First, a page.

Melissa Cohen's crunchy caramel cookie comes in three sizes. (Photo/Courtesy Cohen)
Melissa Cohen's crunchy caramel cookie comes in three sizes. (Photo/Courtesy Cohen)

It’s Passover in August with her irresistibly crispy, crunchy cookies

Food coverage is supported by a generous donation from Susan and Moses Libitzky.

Melissa Cohen has a secret ingredient in her caramel crunch cookies that no one would ever guess: matzah.

In the commercial kitchen where she operates her San Francisco-based cookie business, Salty Sweet, she has boxes of it stacked high to the ceiling. She makes a run to numerous supermarkets for matzah each year just after Passover, when the cost of the five-pound boxes has been drastically discounted, and tries to buy enough to last through the next year.

“I’m petrified of running out. It would ruin my numbers,” she quipped.

The story of how matzah came to be a necessary ingredient in Cohen’s cookies started eight years ago when she launched her business and decided she would make matzah caramel crunch for Passover. While cutting the sheets into squares, all of the little matzah shards fell to the wayside. Rather than tossing them and wasting perfectly good food, she put them into a cookie — and the caramel crunch cookie was born.

“It’s actually the perfect ingredient for it,” she said. “I stick to all-natural ingredients, and no preservatives, and matzah of course is only flour and water. It also works well in that it’s already stale when you get it.”

Melissa Cohen is the baker behind Salty Sweet. (Photo/Courtesy Cohen)
Melissa Cohen is the baker behind Salty Sweet. (Photo/Lisa Leach)

The caramel crunch cookie is her second-best seller, next to chocolate chip cookies. She sells her matzah caramel crunch year-round. Some customers like it so much, she said, they’ve given it as Christmas gifts.

Cohen grew up in Manhattan, where she thought everyone was Jewish like her, and where visits to Zabar’s made a favorite early food memory. But she never thought of a career in food, and went on to work in the financial world. From the get-go, she pretty much hated it.

“I didn’t even think I could like a job,” she said. “I thought everyone who did was faking it. My favorite part of the day was discussing what we’d have for lunch with my team.”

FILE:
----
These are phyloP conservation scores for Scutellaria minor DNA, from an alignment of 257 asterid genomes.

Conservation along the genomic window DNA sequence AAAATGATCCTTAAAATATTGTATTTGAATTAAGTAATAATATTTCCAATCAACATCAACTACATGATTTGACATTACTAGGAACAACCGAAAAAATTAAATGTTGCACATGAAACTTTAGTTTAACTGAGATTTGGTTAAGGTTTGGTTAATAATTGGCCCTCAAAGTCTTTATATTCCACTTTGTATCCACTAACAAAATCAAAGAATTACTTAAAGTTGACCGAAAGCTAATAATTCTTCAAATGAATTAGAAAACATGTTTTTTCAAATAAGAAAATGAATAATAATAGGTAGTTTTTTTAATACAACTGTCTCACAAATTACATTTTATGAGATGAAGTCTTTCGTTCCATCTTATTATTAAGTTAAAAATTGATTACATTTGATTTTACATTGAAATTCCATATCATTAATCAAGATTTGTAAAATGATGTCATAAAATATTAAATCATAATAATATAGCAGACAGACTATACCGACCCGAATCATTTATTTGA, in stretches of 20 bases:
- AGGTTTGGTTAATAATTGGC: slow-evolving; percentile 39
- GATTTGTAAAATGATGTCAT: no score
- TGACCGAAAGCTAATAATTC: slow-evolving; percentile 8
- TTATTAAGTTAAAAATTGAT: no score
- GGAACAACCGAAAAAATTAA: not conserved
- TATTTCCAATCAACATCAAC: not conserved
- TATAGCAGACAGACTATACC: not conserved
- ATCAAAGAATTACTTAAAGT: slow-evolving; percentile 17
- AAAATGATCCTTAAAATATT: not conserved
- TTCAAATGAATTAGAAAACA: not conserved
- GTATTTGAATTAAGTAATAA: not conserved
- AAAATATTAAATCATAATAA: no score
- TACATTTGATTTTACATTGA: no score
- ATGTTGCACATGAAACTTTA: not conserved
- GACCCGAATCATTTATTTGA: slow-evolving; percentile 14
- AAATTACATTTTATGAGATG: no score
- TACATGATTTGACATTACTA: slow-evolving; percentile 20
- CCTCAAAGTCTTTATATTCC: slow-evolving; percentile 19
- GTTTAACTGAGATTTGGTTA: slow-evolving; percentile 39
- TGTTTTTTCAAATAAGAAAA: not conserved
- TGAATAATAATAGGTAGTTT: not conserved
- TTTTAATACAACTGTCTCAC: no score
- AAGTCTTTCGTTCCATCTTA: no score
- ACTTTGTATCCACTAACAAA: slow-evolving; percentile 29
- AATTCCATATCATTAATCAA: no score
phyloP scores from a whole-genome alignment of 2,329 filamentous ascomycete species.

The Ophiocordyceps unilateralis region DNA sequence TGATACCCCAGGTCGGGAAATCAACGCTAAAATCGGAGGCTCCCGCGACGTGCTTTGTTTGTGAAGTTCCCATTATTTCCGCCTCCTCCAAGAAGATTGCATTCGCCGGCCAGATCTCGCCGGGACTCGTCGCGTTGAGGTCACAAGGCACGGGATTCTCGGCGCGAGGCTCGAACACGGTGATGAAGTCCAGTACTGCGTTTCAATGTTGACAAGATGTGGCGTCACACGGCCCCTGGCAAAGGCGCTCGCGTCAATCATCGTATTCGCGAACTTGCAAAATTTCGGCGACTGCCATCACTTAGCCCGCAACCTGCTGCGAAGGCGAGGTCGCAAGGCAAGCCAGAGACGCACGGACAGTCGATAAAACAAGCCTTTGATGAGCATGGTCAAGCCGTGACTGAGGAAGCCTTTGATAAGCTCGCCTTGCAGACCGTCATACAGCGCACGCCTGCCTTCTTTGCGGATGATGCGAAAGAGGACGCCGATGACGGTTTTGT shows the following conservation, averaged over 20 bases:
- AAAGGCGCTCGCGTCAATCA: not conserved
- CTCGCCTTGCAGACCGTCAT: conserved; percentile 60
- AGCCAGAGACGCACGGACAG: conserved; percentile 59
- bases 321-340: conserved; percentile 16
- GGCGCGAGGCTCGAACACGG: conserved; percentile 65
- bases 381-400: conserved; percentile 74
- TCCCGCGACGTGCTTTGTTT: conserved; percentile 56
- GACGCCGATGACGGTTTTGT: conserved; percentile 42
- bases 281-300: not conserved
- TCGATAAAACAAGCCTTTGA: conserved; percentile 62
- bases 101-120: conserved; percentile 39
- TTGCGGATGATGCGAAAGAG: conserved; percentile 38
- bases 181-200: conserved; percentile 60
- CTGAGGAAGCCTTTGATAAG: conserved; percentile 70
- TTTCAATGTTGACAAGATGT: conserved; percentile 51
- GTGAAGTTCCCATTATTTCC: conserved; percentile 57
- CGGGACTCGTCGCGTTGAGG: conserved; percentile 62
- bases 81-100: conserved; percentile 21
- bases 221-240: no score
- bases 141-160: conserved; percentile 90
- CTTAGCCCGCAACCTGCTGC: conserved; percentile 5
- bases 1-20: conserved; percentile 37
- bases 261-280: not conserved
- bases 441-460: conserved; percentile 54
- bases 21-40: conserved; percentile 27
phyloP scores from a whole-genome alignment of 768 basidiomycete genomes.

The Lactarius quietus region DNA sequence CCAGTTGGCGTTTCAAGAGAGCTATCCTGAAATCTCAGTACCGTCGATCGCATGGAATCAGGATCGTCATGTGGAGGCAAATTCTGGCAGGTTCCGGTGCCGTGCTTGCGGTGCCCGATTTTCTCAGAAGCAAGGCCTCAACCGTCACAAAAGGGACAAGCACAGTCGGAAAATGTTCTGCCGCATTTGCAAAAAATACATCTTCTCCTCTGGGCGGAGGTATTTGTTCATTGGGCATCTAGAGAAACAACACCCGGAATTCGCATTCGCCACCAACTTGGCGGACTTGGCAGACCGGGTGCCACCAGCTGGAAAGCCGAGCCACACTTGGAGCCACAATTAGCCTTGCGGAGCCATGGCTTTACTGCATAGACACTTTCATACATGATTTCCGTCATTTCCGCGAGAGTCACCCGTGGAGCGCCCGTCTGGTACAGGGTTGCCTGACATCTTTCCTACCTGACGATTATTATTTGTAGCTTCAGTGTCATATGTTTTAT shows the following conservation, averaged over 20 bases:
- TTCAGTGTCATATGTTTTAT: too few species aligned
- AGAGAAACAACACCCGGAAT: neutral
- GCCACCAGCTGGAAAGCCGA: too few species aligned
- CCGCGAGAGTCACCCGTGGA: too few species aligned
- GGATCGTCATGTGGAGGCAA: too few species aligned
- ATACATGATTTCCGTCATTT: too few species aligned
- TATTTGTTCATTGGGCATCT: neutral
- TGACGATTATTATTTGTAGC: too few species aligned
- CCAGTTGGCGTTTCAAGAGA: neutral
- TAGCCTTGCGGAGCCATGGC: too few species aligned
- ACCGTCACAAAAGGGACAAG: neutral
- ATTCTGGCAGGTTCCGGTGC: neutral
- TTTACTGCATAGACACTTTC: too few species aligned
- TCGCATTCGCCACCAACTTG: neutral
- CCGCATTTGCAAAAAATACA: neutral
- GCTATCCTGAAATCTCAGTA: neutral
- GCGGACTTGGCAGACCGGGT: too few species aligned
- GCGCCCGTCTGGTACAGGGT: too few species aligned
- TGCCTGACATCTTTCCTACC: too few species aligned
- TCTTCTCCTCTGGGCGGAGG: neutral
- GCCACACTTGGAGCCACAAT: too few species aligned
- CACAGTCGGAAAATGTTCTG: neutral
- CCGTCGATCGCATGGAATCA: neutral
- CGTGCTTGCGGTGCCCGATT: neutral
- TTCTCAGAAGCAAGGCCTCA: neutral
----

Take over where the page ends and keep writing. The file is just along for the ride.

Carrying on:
Meanwhile, in her free time she developed her passion for baking. A cookie lover, she said she often felt disappointed by the chocolate chip cookies she bought. So she set out to perfect her own. She went off a New York Times recipe touted as the perfect chocolate chip cookie, and continued to tweak it until she felt she had elevated the cookie even further. When she brought some to work, her boss told her she should start a bakery.

After some fits and starts in the finance world, she began working out of her home kitchen, baking just a few cookies at a time. It was 2012 when she decided to make a full-time go of it. At the time, online food delivery services like Munchery and Good Eggs were just starting up. When Munchery ordered 400 cookies at once to hand out to new customers, Cohen made the move into a commercial kitchen.

As the business name Salty Sweet attests, she strives for a perfectly balanced cookie: sweet with the perfect amount of salt, a satisfying crunch around the edges and a soft center.

Melissa Cohen’s matzah caramel crunch gave birth to the caramel crunch cookie. (Photo/Courtesy Cohen)
Melissa Cohen’s matzah caramel crunch gave birth to the caramel crunch cookie. (Photo/Courtesy Cohen)

“I think I’ve tried all the cookies out there, and I really believe they are the best one,” she said. She makes a few different flavors, including cinnamon and dark chocolate, as well as gluten-free and vegan versions. “I don’t believe you need to have a bajillion flavors. I’m not reinventing the wheel.” Cohen is a stickler for ingredients and even makes her own vanilla.

Before the pandemic, half of her sales came from an unlikely source: the airport. (Specifically, Klein’s Deli and Napa Farms at SFO.) She also had quite a few corporate accounts, with tech companies that bought cookies for their employees. With all of those dried up, she’s been marketing directly to consumers. Currently she’s offering kits so people can make their own cookies at home with her premade dough. Cookies are also sold on the website, along with a variety of gift boxes.

Without the reliability of the corporate accounts, Cohen never knows how business will be from week to week. She said word of mouth and repeat customers are keeping her afloat.

Pre-Covid, she had been planning to move into a larger kitchen, and now is glad she didn’t. She’s just happy to be able to keep her employees working.

“I don’t know how it all happens, but I’m grateful that it does,” Cohen said. “While we haven’t been flourishing in this situation, just the fact that we are making enough sales to keep my employees is a small victory right now.”

Alix Wall
Alix Wall

Alix Wall is a contributing editor to J. She is also the founder of the Illuminoshi: The Not-So-Secret Society of Bay Area Jewish Food Professionals and is writer/producer of a documentary-in-progress called "The Lonely Child."